It’s been nearly three decades since Justin North began his culinary career as an apprentice in New Zealand. During that time, he has seen plenty of changes in the restaurant industry and learned a lot along the way. “It’s a very challenging industry that we’re in and I think we have to be quite nimble and incredibly focused in order to make it work,” he says. “It’s a real people industry in terms of getting the right staff and keeping them inspired. I have been doing this for 30 years, so you pick up a lot of knowledge from learning from mistakes and talking to producers and suppliers. You can’t just sit back and let people go through the motions.”
North is a strong believer in challenging staff and what they’re doing every day and trying to add to their skillset – a far cry from the ‘Gordon Ramsay-era’ of shouting at staff in the kitchen. “I grew up in that era, but I guess over a decade we had to change that to leading and inspiring people and getting them excited about their career,” he says.
North first worked at Banc in Australia and then ran Becasse with his wife Georgia from 2001 to 2012. He was named GQ Chef of the Year in 2010 and Chef of the Year in 2009 by the Sydney Morning Herald Good Food Guide before his restaurant group, which then included Etch, Quarter 21 and Le Grand Café, was placed into liquidation following the global financial crisis.
“I think I have learned first-hand how challenging the industry can be,” he says. “Years ago, when I was running restaurants sometimes you can be focused on too much and mistakes happen, things slip and you just can’t see the details. A lot of restaurants or hotels are surrounding themselves with really good experts in different roles, whether that’s finance, strategy marketing or strategy to develop really good foundations for their business rather than trying to do everything for themselves. If you’re out by a couple of per cent and you don’t have razor sharp focus in every area things can get out of control very quickly.”
Alongside Will Talbot, who he worked with on the redevelopment of Hotel Centennial in Woollahra, North co-founded Concept Hospitality this year to help venues with everything from interiors and branding to menus and music. The pair have worked with hotel groups, and on pubs including Woolwich Pier Hotel. Their latest project has been a collaboration with Ovolo Hotels on the Mediterranean-style wine bar and kitchen Mister Percy, housed in the heritage-inspired designer boutique hotel Ovolo 1888 Darling Harbour.
North worked closely with the Ovolo Hotels team and head chef Luca Guiotto (ex-A Tavola, Catalina) to develop a coastal European menu to accompany the drinks menu curated by consulting sommelier and author, Chris Morrison. It includes a selection of pinchos and larger share-style dishes including grilled Port Lincoln sardine tart with tomato, black olive and basil; chargrilled Clarence River baby octopus with local chorizo and pickled green chilli and local burrata with prosciutto dressed with pea shoots, fried potato skins and grissini.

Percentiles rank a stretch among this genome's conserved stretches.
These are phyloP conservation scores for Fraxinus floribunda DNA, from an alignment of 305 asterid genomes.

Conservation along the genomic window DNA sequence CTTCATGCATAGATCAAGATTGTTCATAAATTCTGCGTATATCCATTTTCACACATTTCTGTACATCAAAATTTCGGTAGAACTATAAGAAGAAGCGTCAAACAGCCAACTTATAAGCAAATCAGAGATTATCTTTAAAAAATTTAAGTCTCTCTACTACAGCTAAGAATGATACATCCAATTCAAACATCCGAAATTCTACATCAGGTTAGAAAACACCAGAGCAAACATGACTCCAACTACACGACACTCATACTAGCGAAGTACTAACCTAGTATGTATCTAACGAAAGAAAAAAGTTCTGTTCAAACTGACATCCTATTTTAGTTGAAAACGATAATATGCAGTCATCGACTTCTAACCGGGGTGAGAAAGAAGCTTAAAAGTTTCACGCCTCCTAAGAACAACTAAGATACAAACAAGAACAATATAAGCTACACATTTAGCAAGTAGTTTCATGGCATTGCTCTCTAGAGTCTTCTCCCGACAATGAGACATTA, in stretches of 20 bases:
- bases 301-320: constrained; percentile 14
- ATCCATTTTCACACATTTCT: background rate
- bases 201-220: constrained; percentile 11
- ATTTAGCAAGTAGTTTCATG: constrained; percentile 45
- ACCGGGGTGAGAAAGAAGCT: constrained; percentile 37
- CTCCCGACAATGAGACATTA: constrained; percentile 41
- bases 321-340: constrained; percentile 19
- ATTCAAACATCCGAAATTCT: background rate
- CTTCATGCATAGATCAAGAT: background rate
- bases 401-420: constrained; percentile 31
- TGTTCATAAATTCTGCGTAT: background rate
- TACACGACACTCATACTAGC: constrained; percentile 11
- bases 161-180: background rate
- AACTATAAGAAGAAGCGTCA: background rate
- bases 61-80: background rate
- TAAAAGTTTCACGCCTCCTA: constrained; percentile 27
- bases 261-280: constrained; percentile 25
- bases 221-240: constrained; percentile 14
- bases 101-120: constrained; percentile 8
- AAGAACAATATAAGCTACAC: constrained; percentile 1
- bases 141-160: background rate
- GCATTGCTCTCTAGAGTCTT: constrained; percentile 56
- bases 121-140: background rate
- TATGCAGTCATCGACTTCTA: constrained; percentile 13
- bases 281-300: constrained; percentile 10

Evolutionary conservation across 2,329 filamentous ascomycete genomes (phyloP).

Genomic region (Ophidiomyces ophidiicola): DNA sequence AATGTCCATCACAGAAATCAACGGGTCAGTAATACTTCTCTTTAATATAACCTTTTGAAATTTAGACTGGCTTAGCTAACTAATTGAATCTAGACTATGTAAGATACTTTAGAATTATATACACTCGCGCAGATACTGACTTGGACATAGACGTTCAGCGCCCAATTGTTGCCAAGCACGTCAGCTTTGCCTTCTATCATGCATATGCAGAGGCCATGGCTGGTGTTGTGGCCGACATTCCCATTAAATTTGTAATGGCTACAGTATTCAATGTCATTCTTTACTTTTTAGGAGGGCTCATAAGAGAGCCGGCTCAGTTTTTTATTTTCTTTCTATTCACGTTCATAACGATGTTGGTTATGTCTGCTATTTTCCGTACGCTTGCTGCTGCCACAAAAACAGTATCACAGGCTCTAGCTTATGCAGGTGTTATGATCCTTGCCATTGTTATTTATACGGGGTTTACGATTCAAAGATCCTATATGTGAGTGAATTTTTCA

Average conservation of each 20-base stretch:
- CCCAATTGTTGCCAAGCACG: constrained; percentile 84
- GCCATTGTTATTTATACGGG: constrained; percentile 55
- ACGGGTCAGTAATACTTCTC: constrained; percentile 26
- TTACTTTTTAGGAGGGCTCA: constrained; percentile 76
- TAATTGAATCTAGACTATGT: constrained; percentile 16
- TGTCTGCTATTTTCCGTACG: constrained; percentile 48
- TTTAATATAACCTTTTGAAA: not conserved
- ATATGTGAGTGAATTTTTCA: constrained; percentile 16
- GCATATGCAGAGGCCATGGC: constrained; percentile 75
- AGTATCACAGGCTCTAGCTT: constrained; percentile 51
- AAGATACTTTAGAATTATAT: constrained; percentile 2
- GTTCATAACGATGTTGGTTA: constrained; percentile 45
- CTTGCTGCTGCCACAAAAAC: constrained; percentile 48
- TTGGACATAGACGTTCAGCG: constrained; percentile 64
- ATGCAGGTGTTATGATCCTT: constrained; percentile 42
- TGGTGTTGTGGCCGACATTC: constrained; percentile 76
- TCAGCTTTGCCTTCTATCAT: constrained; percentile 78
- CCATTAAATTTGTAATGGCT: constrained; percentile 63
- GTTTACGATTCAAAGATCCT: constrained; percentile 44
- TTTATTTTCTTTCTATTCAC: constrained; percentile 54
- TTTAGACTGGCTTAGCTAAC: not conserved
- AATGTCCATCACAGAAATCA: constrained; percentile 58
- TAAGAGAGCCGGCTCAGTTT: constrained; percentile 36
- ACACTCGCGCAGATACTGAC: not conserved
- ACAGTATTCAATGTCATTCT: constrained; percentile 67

North started discussions early in the year and fell in love with the historic building and its harbour setting, as well as the people involved. “I think it’s really important when you’re bringing a new venue to life to have quite a dynamic team of experts who can inspire and challenge you,” he says. “Ovolo are one of the few groups that really see the value in bringing in external experts and letting them focus on what they do best. It’s changing in the hotel market. In Australia we have so far to go. A lot of the hotels around are on beautiful real estate and have great service and rooms, but their food and beverage offerings are generally a secondary thought. Now there’s so much opportunity to be able to rethink those spaces and reinvent them into something more exciting and relevant to today.”
North also believes travel is a great way to keep stimulated. While he has a background in fine dining with foundations in French and European cuisine, he has been inspired by trips to Japan. A few years ago, he visited the Basque region in Spain, including San Sebastian, checking out wine bars. Most recently he travelled to Chicago, San Francisco and New York to look at hotels and determine what brands are leading the way and what they’re doing differently.
“It’s a much smaller, more interesting world now in terms of getting around and doing research,” he says. “You’re constantly trying to adapt. I’m not focused on one thing anymore. When I was at Becasse it was very French and we were always looking for ways to interpret French cuisine. Now you’re constantly challenging yourself to learn different techniques and build on those early foundations. I think travel is important. It’s not just purely food anymore, it’s a lot of look and feel. We try to rethink hospitality. But in order to rethink what’s happening in the future you also have to look back. It’s a real passion industry.”